Advance Notice: Briefs

Nessel: Redistricting panel’s closed meeting likely violated Constitution

By: - November 22, 2021 1:18 pm

The Michigan Independent Citizens Redistricting Commission holds a public hearing in Lansing. Photo by Anna Gustafson

Attorney General Dana Nessel issued a formal legal opinion Monday finding that the controversial Oct. 27 closed meeting held by the state’s independent citizens panel likely should have been an open meeting.

“The Commission is tasked with developing and adopting new districts that will no doubt change the makeup of our elected legislators,” Nessel said Monday in a statement. “It remains imperative that such a monumental responsibility be conducted in a public forum. The citizens of this state are owed a transparent process and the Commission must do its best to meet that expectation.” 

The 13-member panel, composed of four Republicans, four Democrats and five independents, was formed after voters passed a 2018 state constitutional measure. Prior to that, the Legislature was in charge of redistricting, with the governor signing off on maps. The new body is in charge of drawing new legislative lines that will go into effect for the 2022 election and be in place for 10 years.

Attorney General Dana Nessel, March 5, 2020 | Anna Liz Nichols

The AG opinion had been requested on Oct. 28 by state Sens. Ed McBroom (R-Vulcan) and Jeff Irwin (D-Ann Arbor), amid bipartisan furor that the Michigan Independent Citizens Redistricting Commission (MICRC) held a closed meeting while discussing the Voting Rights Act (VRA).

Presuming that the MICRC’s closed session was held to discuss items that provided members with “certain legal parameters and historical context that should be considered in developing, drafting, and adopting the redistricting plans … the discussion should have been held at an open meeting,” Nessel wrote in her opinion Monday, citing Article 4, Section 6 of the Michigan Constitution.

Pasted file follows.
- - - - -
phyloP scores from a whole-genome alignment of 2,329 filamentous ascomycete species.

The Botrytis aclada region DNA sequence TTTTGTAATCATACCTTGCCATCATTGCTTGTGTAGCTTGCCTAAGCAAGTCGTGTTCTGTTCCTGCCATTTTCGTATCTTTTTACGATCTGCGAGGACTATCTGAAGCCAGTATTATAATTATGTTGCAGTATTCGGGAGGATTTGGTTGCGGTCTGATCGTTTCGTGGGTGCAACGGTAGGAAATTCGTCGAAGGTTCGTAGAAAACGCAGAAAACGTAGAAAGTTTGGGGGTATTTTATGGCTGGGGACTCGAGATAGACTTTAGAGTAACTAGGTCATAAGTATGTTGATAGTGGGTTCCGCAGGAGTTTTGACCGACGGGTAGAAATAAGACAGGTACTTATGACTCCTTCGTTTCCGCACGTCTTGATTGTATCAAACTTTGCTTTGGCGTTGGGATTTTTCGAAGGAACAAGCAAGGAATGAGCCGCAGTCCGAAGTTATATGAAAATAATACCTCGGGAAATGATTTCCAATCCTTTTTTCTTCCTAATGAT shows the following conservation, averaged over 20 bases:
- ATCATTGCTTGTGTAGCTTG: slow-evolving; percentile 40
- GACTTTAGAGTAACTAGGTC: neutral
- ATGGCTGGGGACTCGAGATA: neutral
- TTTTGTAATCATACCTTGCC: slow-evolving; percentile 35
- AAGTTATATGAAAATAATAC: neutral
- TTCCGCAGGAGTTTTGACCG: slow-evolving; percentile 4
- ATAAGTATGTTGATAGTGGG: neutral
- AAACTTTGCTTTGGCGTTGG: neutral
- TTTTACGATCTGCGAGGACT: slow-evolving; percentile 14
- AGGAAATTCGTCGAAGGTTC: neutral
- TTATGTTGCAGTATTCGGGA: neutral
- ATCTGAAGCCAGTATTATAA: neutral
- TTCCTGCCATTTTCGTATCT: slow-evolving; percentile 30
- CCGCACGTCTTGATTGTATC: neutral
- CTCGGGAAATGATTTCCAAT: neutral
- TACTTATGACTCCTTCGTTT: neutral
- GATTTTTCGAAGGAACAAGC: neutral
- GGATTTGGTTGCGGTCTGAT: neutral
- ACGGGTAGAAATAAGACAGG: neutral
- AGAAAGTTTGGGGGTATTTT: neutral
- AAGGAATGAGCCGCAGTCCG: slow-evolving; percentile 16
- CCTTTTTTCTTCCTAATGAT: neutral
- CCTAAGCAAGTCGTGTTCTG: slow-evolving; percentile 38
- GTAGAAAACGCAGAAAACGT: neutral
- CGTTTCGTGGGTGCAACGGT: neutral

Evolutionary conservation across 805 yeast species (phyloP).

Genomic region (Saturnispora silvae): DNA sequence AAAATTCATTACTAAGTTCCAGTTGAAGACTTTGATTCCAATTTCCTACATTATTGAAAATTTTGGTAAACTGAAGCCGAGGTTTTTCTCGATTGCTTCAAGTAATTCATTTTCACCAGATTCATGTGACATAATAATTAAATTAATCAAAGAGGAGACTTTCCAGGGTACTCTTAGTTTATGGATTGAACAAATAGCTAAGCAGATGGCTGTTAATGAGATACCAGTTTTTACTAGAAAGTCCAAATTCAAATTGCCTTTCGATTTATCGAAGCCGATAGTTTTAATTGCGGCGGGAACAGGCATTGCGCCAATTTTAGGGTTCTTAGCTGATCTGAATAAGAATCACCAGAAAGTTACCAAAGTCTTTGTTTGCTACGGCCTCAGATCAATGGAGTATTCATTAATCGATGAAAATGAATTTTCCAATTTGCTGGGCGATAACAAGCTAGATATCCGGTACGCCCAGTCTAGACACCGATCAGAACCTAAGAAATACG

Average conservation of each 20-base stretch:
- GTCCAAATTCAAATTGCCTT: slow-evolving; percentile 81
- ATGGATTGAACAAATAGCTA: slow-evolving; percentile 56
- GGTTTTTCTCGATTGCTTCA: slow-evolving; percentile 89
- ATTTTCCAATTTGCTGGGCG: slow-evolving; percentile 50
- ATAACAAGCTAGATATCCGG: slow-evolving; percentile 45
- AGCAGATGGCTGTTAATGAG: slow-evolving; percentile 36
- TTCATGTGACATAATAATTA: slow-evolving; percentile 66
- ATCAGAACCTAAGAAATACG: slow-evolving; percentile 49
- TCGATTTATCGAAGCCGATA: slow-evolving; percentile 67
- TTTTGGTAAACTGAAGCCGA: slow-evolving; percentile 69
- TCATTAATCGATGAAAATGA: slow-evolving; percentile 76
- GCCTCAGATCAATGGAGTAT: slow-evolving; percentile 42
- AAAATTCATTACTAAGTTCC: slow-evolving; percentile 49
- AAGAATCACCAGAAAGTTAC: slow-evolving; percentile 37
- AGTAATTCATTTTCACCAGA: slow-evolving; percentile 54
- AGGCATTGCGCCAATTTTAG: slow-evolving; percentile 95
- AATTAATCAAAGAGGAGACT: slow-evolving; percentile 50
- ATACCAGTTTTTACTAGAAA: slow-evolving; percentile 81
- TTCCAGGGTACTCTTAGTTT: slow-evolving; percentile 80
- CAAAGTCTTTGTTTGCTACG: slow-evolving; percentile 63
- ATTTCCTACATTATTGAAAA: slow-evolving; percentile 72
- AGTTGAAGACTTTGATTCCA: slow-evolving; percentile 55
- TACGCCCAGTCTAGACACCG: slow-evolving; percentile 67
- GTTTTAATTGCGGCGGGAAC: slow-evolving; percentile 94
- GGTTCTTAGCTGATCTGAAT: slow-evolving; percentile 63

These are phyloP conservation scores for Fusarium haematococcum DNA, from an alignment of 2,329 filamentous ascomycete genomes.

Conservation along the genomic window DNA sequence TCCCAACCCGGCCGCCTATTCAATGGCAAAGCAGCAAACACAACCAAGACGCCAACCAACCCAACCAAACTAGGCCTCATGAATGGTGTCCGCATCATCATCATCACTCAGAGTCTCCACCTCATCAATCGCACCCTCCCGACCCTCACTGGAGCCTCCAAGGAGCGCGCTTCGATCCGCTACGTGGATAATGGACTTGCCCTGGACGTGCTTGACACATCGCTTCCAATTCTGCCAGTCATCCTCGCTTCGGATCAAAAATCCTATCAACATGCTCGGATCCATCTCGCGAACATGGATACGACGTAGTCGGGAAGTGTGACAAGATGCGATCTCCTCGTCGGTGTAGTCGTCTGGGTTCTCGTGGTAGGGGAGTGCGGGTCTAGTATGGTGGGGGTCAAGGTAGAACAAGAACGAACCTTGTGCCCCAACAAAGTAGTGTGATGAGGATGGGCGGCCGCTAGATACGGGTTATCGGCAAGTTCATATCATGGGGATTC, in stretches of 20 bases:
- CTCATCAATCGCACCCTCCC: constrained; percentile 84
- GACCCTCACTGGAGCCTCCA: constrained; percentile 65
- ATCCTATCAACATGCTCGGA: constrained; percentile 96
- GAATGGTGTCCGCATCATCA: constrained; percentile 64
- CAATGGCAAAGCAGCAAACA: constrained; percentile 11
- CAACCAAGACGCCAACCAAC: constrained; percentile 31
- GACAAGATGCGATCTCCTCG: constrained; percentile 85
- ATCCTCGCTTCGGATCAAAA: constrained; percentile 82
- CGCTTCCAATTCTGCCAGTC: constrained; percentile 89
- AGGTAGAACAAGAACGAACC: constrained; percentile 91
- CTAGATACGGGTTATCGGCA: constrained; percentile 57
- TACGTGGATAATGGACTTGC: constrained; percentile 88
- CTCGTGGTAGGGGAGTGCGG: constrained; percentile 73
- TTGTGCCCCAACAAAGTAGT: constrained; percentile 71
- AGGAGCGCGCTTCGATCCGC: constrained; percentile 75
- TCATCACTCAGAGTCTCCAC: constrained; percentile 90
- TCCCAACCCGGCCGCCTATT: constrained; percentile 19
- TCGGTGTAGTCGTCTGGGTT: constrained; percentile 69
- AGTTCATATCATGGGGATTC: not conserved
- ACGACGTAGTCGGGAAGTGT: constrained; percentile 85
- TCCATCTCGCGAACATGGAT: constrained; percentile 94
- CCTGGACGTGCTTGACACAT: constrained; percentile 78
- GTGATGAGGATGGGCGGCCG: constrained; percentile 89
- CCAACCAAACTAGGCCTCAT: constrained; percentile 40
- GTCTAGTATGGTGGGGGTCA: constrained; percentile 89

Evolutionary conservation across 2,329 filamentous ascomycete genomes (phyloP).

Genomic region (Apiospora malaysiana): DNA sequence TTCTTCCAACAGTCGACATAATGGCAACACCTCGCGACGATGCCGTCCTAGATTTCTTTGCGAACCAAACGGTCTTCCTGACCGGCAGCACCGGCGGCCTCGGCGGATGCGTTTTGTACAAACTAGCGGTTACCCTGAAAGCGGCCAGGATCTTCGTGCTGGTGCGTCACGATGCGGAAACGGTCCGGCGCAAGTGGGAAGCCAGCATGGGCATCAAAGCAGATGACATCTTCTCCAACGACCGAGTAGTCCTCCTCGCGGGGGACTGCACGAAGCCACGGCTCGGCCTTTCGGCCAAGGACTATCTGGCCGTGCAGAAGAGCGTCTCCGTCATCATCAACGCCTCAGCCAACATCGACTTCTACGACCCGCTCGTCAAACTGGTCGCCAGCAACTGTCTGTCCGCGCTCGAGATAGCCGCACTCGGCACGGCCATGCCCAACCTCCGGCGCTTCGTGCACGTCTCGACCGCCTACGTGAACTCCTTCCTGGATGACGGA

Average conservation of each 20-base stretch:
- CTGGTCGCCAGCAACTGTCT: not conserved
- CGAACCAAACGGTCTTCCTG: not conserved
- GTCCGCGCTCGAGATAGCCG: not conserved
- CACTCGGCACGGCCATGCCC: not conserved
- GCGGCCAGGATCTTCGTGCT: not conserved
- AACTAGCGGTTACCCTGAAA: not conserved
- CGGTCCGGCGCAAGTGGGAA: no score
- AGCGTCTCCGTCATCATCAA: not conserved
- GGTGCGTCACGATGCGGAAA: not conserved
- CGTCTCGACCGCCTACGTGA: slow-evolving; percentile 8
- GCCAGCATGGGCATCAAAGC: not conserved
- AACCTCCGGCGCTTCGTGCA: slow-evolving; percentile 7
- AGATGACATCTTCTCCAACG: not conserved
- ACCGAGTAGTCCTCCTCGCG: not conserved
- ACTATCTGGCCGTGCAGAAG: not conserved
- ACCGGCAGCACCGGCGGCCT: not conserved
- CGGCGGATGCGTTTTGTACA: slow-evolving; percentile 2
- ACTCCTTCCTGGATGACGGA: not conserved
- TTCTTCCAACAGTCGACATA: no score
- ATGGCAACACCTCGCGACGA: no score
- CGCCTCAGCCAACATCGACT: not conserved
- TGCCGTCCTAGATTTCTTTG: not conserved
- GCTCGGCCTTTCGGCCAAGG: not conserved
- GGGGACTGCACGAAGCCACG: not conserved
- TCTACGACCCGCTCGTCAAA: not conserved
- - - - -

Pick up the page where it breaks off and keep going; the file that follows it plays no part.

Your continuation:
The commission was created and is governed by that section. Nessel goes into detail about its provisions and how it relates to the question at hand, particularly subsections 10 and 4.

“[T]he commission shall conduct all of its business at open meetings,” reads § 6(10), while § 6(4) “[t]he commission has the sole power to make its own rules of procedure.”

On Oct. 27, the MICRC postponed its scheduled meeting for over two hours due to a death threat. When the panel did convene, members went into a closed meeting to discuss the VRA with the commission’s general counsel, Julianne Pastula, and voting rights lawyer Bruce Adelson and Michigan’s history of discrimination and voting.

There has been backlash against the proposed maps so far from Detroiters and others concerned that the city, which is majority Black, is not being fairly represented in the process.

The MICRC is not currently facing any litigation. But at the time, MICRC spokesperson Edward Woods defended the closed session by arguing the panel is allowed to go into closed sessions to speak with an attorney for legal advice, which is protected by the Open Meetings Act (OMA).

Woods did not immediately respond to a request for comment Monday.

Nessel examined in her opinion whether the applicability of attorney-client privilege justifies a closed session, despite the panel’s constitutional directive to “conduct all of its business at open meetings.”

She acknowledged that although it is beyond the scope of her opinion to determine which discussions might rightfully fall outside the definition of “business,” in this situation it would be “‘repugnant’ to the Constitution to go into a closed session to discuss a memorandum that is not confidential and must ultimately be published.”

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Laina G. Stebbins
Laina G. Stebbins

Laina G. Stebbins covers the environment, Native issues and criminal justice for the Advance. A lifelong Michigander, she is a graduate of Michigan State University’s School of Journalism, where she served as Founding Editor of The Tab Michigan State and as a reporter for the Capital News Service. When Laina is not writing or spending time with her cats, she loves art and design, listening to music, playing piano, enjoying good food and being out in nature (especially Up North).